September 11, 2007
Heliovolt Thin Film Photovoltaics To Lower Costs

Will Heliovolt be the company that finally makes solar photovoltaics competitive with existing major sources of electricity?

Powered by $77 million in new investment, startup Heliovolt, based in Austin, TX, will build a factory next year for mass-producing a new type of solar cell that could, in much of the United States, make solar electricity as cheap as electricity from the grid. The company will be scaling up a new manufacturing technique that could produce high-performance thin-film solar cells more reliably than other methods.

Heliovolt is one of several startups developing a type of thin-film solar cell that converts light into electricity with a micrometers-thick layer of a copper-indium-gallium selenide (CIGS) semiconductor. Thin-film solar cells are attractive because they could produce electricity cheaper than conventional silicon solar cells.

Read the details in the linked MIT Technology Review article.

We have a problem with a looming fossil fuels shortage, especially for liquid fuel. But we do not face a general energy shortage or peak energy production problem. If necessary (or if we just get disgusted enough by conventional pollution) nuclear power could displace coal for electric power generation. Wind electric costs are going to go down and wind's role will grow. Also, one or more of an assortment of venture capital photovoltaics start-ups will bring low cost solar to the masses. With all the fine minds chasing this challenge I'll be surprised if photovoltaics aren't cost competitive for the American southwest within 5 to 7 years and for more temperate climates within 10 to 15 years.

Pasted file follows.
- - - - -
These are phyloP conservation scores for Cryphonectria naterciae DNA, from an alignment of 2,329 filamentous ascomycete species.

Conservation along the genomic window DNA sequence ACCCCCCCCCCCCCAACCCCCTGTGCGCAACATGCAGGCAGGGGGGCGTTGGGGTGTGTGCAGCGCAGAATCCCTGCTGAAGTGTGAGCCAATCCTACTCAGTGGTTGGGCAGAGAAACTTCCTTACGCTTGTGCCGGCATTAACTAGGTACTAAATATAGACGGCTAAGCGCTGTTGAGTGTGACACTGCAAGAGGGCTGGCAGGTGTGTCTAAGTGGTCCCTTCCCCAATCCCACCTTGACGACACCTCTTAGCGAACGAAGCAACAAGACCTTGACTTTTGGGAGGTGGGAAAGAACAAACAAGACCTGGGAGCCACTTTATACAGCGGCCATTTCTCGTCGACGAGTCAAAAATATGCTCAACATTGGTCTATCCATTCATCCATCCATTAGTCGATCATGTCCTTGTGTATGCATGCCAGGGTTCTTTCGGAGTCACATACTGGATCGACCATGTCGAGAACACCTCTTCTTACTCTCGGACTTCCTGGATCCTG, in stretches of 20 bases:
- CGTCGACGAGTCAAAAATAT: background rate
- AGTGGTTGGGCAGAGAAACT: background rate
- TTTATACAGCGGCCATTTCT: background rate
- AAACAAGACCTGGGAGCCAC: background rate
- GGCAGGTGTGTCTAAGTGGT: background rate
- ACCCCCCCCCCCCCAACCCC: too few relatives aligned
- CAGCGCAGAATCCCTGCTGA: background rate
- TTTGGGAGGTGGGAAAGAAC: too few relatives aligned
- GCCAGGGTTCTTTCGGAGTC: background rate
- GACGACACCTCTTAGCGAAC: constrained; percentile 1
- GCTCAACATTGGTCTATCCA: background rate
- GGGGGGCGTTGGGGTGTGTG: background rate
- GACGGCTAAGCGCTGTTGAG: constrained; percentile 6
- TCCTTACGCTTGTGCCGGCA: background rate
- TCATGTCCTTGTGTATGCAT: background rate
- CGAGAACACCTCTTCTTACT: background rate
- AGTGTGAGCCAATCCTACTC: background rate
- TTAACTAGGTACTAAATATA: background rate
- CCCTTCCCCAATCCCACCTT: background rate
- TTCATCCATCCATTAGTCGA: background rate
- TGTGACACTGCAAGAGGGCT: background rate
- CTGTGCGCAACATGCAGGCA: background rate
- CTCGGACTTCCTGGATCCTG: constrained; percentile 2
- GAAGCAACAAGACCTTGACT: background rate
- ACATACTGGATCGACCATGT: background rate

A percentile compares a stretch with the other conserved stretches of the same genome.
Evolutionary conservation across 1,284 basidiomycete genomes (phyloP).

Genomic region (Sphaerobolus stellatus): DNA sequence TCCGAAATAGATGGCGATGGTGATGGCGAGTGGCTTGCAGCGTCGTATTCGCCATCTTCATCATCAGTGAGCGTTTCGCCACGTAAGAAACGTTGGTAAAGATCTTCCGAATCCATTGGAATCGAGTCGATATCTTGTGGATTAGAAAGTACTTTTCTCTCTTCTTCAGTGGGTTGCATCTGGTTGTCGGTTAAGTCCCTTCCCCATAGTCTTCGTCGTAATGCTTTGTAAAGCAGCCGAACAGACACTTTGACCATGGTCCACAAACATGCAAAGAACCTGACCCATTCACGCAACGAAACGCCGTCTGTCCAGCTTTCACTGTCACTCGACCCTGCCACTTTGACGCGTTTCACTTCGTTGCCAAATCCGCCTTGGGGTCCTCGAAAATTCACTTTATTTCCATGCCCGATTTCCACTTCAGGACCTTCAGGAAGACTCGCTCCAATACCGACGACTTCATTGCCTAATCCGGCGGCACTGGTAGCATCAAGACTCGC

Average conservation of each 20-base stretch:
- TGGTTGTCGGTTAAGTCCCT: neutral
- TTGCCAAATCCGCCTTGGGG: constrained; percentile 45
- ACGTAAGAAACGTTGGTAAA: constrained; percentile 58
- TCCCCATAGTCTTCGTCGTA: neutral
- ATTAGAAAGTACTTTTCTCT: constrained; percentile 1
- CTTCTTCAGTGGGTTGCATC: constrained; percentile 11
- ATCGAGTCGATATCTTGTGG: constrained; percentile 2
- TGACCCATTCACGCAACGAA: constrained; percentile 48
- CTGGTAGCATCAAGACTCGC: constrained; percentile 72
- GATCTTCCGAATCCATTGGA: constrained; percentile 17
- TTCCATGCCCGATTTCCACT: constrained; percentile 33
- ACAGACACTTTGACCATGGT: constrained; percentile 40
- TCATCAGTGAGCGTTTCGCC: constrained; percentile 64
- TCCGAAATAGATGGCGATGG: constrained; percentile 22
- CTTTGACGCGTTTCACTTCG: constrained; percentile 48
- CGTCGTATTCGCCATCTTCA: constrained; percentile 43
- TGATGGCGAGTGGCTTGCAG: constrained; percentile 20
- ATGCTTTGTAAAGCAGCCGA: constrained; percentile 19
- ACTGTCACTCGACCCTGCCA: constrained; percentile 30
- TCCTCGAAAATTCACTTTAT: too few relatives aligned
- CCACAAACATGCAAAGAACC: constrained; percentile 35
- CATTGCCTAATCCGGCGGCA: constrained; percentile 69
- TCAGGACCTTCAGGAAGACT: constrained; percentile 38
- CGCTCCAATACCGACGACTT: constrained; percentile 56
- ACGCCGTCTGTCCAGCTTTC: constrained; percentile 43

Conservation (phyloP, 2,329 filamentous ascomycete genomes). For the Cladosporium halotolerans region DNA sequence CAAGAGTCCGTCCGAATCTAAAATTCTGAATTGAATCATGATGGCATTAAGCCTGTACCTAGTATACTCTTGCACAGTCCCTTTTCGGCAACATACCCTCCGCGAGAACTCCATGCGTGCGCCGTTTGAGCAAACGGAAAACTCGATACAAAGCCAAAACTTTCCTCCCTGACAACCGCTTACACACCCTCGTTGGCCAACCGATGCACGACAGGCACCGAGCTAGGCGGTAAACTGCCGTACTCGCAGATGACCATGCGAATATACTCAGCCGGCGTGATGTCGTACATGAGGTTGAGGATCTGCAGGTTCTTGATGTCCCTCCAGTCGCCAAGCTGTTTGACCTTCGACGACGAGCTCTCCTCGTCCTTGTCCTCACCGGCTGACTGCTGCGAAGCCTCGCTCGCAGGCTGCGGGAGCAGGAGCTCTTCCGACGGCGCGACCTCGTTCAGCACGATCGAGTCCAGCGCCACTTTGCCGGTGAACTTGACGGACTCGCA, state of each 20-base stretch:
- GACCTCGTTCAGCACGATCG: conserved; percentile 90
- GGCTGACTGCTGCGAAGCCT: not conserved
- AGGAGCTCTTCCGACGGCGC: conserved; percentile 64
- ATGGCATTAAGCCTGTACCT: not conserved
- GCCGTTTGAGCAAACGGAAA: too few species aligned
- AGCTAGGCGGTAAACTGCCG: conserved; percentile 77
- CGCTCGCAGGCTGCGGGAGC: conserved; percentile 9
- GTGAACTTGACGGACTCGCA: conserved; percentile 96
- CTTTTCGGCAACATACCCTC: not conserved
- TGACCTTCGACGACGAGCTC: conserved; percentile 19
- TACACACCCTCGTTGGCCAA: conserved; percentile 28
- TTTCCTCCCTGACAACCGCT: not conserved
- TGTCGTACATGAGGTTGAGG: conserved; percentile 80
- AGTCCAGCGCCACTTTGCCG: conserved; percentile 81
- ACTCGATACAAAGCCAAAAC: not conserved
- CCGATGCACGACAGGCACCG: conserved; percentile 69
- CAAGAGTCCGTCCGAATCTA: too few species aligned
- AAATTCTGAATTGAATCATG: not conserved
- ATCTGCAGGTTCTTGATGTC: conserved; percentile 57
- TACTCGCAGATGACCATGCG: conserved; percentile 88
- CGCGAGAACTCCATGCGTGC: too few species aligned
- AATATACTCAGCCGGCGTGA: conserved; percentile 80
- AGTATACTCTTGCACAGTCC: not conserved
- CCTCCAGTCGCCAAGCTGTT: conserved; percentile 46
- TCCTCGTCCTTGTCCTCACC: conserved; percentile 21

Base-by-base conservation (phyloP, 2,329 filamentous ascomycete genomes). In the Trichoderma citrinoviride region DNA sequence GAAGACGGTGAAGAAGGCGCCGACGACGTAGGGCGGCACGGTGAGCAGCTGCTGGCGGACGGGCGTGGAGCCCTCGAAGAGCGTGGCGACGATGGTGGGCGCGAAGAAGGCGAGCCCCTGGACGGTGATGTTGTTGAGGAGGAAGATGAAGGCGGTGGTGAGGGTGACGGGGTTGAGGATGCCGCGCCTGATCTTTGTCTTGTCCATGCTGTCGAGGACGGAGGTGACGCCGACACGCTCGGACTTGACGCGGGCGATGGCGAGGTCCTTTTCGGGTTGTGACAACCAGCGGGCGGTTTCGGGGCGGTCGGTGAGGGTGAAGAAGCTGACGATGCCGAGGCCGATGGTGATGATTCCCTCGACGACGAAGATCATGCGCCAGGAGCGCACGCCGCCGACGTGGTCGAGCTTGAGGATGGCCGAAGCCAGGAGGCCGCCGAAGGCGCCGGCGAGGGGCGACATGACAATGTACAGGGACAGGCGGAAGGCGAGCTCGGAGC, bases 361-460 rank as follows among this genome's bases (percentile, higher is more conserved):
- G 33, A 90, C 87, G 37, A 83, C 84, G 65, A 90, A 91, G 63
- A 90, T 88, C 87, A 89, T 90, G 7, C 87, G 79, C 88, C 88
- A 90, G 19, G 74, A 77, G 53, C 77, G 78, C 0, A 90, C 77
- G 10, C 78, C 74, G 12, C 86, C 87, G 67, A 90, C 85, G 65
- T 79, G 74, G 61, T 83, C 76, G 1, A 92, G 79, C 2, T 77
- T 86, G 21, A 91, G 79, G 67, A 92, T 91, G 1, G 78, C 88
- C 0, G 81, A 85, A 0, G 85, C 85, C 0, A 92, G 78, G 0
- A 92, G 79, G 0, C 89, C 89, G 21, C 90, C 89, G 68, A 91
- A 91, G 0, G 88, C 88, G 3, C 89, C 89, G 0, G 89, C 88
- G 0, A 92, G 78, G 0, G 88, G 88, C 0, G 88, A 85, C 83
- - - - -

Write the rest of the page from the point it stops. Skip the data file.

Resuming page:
Share |      Randall Parker, 2007 September 11 11:04 PM  Energy Solar

Paul Dietz said at September 12, 2007 9:20 AM:

It's a shame indium (and gallium) production is limited, though.

Wolf-Dog said at September 12, 2007 10:28 AM:

If I understood what that article (Randall Parker provided the like above) is saying, CADMIUM is used to make these solar cells:
"First, films of cadmium selenide and indium selenide, which are relatively easy to make reliably, are deposited on two flat plates. Then these plates are brought together and, through a combination of electromagnetic attraction and heat, fused together."

Mass-producing such cadmium cells to be used all over the country, might be a deleterious idea. It is OK to produce a limited quantity for the military, space or other limited businesses, but to deploy so much cadmium all over the country, might be a complicated issue, since we must figure out a way of keeping track of it, to make sure it will be recycled when it wears out, AND that it will not leak...

TTT said at September 12, 2007 11:58 AM:

Wind + Solar cost reductions, combined with electricity savings from CFLs and LEDs, coupled with Plug-in Hybrids AND electric vehicles like the Tesla, is a recipe for a dramatic reduction in Coal burning AND Oil consumption by 2015.

russ said at September 12, 2007 12:36 PM: